This hectic lampoon is mostly a satire on the profligate and disjointed invention of much grade-B SF. Ballard refers to clothing made of “bioplastic materials,” then: “Upstairs in her wardrobes the gowns and dresses purred on their hangers like the drowsing inmates of some exquisite arboreal zoo.” Or: “She was a Canopan slave, hot-housed out of imported germ, a slender green-skinned beauty with moth-like fluttering gills.” So: amusing, but in an hour you’ll be hungry again. The story’s first line, “It was half past love on New Day in Zenith and the clocks were striking heaven,” recalls the famous first line of Orwell’s 1984. Is Ballard comparing the tyranny of excessive consumer choice to the tyranny of Big Brother? Beats me. Three stars, plus for style and minus for content.
(Note that in this one-dimensional rating system, the middle rating covers a multitude of sins and virtues in various combinations.) [One dimensional indeed! (ED)]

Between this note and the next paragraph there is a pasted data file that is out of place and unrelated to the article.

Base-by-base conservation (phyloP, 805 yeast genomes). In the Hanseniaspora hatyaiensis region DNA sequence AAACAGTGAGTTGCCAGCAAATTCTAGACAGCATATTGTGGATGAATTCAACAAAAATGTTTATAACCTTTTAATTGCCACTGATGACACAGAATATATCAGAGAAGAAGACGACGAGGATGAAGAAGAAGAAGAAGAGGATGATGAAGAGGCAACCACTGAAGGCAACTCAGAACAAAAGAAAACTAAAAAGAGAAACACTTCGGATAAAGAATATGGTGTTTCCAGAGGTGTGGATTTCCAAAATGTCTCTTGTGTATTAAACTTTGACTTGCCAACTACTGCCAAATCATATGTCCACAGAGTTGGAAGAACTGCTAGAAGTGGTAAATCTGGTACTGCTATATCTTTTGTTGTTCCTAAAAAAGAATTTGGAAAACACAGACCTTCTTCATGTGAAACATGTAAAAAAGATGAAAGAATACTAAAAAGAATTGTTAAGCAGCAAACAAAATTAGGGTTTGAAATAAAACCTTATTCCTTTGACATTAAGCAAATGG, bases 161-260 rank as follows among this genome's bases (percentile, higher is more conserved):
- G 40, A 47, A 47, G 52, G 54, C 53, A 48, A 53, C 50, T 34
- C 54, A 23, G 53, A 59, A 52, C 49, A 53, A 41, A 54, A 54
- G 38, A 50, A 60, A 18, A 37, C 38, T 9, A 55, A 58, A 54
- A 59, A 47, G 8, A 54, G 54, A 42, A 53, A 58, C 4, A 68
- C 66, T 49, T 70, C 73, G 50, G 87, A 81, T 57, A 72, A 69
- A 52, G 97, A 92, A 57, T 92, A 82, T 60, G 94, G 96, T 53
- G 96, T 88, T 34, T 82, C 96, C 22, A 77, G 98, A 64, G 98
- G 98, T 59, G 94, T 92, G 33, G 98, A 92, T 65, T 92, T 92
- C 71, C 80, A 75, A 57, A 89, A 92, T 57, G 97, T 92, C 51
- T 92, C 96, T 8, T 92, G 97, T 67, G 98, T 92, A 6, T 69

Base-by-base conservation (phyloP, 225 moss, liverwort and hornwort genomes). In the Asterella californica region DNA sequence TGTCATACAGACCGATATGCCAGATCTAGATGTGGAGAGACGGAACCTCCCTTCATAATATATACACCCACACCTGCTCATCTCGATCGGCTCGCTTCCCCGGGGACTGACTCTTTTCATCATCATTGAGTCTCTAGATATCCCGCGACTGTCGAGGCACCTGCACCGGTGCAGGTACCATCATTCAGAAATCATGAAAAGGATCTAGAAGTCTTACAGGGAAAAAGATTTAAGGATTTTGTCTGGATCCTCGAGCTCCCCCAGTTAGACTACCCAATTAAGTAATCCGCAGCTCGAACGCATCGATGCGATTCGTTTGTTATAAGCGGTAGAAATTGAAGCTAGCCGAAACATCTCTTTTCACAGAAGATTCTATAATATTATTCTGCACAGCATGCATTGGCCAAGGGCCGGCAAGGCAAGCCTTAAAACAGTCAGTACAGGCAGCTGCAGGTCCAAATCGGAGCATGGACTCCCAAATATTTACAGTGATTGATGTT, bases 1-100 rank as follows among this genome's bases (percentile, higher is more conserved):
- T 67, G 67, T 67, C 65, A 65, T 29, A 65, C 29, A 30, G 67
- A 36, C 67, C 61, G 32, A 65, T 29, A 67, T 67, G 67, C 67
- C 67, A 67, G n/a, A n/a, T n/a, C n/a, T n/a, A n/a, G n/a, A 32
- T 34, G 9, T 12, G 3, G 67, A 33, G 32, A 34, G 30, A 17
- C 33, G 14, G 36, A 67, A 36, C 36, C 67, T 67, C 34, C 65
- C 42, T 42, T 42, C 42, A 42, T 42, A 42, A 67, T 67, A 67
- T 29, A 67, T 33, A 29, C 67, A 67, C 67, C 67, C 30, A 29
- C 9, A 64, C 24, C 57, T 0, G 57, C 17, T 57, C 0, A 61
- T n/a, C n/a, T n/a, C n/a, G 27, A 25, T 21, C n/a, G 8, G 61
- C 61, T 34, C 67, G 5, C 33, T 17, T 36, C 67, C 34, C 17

This month’s Classic Reprint is a cut above the usual: ridiculous, but amusingly so, rather than stupidly or offensively. The Council of Drones by the mysterious W.K. Sonneman, from the October 1936 issue, follows a standard plot of the times: ordinary guy, Fred, living on his father’s farm, is invited by his friend the brilliant scientist to see his invention; things go wrong; perilous adventures ensue. This time it’s “Cross-Rays, with Lifex Modulation”: swapping of human consciousness with other organisms. Fred’s father keeps bees, so obviously Fred’s consciousness should be swapped with a queen bee’s. But the promised five minutes turns into hours and days. Fred is in despair. But then his father comes, smoking the hive and stealing the honey, and Fred, enraged, goes bee, as it were.